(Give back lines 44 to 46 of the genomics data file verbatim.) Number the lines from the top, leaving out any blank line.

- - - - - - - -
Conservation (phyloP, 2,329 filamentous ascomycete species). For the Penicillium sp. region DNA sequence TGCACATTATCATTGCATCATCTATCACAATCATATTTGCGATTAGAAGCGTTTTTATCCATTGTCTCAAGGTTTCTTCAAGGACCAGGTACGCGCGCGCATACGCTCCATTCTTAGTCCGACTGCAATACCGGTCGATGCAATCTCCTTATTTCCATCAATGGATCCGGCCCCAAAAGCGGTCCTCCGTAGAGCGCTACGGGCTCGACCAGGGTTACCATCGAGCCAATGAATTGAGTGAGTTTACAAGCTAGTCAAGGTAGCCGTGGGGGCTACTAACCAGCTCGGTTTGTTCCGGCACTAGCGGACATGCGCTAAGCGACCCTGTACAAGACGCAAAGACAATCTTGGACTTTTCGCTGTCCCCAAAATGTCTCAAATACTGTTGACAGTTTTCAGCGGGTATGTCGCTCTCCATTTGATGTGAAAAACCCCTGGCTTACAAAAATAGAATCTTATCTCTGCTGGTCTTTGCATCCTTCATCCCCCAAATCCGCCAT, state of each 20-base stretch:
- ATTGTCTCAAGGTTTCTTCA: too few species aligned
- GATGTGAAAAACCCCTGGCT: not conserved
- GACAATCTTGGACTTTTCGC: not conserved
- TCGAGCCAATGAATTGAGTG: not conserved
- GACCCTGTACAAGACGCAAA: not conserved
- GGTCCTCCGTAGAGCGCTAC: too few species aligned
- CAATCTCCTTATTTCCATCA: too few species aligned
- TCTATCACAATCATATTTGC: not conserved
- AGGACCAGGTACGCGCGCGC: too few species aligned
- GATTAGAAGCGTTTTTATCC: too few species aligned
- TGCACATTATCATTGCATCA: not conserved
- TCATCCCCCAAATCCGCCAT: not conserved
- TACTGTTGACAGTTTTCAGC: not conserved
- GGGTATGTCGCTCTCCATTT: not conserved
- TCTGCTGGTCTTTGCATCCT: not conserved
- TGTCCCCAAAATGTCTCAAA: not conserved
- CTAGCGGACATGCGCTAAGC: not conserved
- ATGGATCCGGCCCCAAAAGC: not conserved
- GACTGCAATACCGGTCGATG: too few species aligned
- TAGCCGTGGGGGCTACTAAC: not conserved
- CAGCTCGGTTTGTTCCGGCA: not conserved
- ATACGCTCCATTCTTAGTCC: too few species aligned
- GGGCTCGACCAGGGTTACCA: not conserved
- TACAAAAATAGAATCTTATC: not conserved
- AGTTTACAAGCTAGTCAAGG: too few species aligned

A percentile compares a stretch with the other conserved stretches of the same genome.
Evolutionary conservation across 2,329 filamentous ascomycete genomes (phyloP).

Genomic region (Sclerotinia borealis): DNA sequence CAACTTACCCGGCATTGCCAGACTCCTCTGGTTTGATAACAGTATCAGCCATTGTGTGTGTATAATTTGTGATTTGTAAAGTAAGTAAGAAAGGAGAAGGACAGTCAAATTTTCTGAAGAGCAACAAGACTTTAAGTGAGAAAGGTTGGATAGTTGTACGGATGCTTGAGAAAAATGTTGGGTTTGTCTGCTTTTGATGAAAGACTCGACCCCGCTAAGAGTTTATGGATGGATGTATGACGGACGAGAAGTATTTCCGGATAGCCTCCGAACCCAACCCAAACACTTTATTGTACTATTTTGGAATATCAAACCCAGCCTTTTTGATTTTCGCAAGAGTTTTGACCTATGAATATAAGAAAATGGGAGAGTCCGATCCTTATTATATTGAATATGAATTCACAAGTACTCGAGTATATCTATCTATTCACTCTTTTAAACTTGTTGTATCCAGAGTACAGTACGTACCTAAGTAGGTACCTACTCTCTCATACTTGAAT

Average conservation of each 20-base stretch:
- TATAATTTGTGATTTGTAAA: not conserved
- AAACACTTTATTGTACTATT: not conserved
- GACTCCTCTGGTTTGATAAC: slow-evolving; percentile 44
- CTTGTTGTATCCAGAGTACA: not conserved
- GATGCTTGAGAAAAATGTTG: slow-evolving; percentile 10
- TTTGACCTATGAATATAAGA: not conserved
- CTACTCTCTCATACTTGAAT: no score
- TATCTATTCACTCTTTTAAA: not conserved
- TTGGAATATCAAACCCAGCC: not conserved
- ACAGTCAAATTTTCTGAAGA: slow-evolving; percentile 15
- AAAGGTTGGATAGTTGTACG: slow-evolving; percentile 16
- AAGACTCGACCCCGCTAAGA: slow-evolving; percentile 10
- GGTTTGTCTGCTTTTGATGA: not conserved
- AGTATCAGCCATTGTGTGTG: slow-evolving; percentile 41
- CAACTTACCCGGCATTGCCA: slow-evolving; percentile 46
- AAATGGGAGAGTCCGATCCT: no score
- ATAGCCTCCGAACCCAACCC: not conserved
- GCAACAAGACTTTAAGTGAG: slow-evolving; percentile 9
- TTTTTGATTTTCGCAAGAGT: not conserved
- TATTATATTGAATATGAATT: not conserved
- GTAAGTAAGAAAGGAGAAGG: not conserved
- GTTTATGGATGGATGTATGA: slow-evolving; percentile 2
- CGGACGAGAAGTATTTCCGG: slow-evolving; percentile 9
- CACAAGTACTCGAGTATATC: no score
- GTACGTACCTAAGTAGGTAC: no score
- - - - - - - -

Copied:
- AGTATCAGCCATTGTGTGTG: slow-evolving; percentile 41
- CAACTTACCCGGCATTGCCA: slow-evolving; percentile 46
- AAATGGGAGAGTCCGATCCT: no score